As a result, understanding the ego motivation that leads a particular individual to adopt a given ideology may provide the insight necessary to undermine his commitment to that ideology or to redirect his psychological motivation in a direction that is less likely to lead to disastrous results, such as espionage.
This is not to imply that there is any sort of “personality check-list” for identifying potential ideological spies. While Ana Montes and her sister Lucy were both raised in what might be considered a dysfunctional family environment (their mother eventually left their physically and verbally abusive father after 16 years of marriage, raising Ana and her three siblings on her own), Ana went on to become a spy for Cuba while Lucy joined the FBI and played an important role in exposing the so-called Wasp Network of Cuban agents operating in Florida.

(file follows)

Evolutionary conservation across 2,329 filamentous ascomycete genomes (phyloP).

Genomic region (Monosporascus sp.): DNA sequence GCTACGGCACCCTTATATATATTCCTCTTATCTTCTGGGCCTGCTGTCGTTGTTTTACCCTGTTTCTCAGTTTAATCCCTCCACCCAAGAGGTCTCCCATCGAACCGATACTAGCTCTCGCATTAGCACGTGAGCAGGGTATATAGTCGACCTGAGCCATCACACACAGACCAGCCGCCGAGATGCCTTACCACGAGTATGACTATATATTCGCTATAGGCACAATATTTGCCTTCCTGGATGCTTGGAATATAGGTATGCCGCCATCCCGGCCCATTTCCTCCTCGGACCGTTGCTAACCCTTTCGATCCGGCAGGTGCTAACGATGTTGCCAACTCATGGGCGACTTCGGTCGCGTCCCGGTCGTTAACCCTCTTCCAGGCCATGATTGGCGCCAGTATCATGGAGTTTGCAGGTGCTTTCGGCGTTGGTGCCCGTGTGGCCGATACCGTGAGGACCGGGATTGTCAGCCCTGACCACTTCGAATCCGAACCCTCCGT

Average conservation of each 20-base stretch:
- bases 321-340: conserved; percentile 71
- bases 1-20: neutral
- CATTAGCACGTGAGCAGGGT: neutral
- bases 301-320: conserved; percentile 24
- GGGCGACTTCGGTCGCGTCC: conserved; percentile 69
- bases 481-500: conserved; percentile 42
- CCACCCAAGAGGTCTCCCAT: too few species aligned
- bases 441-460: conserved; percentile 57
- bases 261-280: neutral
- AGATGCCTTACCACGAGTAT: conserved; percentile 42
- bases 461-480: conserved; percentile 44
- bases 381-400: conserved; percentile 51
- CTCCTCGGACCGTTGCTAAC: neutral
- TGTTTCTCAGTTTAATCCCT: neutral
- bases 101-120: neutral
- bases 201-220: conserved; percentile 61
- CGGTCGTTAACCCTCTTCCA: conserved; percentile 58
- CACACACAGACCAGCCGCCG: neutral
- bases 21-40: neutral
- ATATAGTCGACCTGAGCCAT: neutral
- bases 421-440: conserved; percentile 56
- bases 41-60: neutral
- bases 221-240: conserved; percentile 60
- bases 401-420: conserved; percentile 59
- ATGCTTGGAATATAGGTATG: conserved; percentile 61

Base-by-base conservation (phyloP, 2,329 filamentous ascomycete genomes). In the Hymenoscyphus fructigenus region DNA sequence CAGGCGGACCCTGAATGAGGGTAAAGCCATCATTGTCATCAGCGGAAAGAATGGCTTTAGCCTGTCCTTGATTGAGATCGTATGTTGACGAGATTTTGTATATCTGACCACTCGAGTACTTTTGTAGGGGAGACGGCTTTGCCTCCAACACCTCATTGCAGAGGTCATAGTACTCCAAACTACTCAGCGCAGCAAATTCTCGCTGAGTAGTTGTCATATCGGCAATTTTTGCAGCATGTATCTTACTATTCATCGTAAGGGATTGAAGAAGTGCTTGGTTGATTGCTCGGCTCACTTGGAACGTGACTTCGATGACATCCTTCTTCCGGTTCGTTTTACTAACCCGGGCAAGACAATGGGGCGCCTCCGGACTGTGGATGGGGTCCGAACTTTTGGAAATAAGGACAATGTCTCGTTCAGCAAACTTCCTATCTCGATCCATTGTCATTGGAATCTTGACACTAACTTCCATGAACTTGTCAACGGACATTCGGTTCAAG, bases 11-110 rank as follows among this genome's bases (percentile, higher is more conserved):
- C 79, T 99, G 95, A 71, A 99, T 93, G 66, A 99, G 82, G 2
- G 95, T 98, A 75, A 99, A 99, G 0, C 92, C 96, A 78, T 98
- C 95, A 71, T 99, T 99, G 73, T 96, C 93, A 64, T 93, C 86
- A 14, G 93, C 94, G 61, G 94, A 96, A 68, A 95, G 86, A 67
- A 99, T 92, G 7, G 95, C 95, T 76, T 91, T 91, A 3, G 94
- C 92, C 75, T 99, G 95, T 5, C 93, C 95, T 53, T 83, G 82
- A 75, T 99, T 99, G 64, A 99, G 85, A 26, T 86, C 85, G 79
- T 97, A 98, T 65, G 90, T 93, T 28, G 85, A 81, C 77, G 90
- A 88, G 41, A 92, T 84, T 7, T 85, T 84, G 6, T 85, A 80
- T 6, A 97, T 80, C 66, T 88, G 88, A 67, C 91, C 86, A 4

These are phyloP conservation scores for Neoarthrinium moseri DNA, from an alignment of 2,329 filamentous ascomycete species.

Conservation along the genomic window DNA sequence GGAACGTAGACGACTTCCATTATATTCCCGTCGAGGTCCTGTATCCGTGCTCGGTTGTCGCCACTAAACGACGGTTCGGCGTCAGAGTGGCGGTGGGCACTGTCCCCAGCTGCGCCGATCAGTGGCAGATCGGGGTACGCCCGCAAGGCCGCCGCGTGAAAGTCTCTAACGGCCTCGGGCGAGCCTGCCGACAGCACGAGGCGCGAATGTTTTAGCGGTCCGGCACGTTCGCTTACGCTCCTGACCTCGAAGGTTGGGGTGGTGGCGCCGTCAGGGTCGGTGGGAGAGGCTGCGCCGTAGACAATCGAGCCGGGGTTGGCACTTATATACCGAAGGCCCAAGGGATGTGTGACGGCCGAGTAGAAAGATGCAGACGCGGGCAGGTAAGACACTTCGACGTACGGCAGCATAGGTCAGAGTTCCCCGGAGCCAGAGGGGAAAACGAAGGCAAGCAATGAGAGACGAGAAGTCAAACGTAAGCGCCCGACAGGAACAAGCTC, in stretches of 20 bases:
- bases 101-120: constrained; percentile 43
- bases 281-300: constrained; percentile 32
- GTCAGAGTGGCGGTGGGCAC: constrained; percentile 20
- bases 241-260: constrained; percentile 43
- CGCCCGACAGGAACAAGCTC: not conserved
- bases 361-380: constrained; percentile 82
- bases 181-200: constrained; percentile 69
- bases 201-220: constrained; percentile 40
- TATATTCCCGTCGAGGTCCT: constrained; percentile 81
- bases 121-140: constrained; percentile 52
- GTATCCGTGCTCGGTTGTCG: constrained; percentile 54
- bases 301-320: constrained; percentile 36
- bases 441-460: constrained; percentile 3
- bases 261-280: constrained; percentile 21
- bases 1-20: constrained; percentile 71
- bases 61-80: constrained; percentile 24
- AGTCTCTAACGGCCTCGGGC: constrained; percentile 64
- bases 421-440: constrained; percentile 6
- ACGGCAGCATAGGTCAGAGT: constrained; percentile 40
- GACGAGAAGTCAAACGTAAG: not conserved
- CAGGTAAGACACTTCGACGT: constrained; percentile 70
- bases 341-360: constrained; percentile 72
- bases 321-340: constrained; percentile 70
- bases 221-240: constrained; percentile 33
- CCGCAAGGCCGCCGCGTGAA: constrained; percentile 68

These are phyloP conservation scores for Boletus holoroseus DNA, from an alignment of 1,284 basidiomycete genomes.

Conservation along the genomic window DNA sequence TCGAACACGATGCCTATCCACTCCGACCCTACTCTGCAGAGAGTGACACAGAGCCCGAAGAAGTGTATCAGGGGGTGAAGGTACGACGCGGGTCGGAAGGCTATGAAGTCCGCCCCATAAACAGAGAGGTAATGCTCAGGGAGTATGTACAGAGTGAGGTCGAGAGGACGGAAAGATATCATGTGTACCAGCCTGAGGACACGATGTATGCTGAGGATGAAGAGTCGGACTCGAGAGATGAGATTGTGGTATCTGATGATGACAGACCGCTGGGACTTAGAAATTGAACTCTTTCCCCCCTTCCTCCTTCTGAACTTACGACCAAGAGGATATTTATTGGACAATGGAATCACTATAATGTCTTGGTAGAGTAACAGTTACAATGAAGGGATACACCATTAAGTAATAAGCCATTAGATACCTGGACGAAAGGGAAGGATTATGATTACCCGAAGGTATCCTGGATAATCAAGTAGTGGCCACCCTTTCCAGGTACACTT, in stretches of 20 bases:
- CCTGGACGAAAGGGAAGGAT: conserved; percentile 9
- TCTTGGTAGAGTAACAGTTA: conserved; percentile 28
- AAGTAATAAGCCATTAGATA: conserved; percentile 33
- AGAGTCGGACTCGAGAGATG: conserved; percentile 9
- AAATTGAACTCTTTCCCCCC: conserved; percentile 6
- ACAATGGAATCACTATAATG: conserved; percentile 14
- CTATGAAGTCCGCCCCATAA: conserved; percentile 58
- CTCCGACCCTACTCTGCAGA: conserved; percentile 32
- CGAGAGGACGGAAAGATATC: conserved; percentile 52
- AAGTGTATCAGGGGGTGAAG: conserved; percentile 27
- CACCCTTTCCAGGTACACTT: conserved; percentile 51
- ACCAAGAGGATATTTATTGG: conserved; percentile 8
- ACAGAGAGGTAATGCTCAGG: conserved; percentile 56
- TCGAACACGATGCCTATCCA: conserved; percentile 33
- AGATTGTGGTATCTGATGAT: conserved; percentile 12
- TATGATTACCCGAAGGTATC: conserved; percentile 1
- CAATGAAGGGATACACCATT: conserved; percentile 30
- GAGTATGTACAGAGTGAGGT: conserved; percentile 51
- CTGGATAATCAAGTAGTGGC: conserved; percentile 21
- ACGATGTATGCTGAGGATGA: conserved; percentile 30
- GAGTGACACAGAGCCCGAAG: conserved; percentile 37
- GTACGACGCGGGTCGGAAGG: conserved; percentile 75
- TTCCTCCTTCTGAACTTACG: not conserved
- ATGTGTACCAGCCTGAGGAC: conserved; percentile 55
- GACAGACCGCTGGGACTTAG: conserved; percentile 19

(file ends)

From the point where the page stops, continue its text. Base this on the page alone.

The same general personality trait may manifest itself in very different behaviors in different individuals. Ana Montes is often cited as having behaved in an arrogant or narcissistic manner, belittling those with whom she disagreed and avoiding social engagements. While these traits do not necessarily lead one to choose treason, Montes’ unique set of psychological, personal, and career circumstances likely fed an ego that viewed espionage as a means of confirming her special, self-appointed role as defender of the virtuous Cuban David against the powerful and arrogant US Goliath. In Montes’ case, her ideological support for Cuba was likely a means of expressing the grandiose view of herself that she had already established.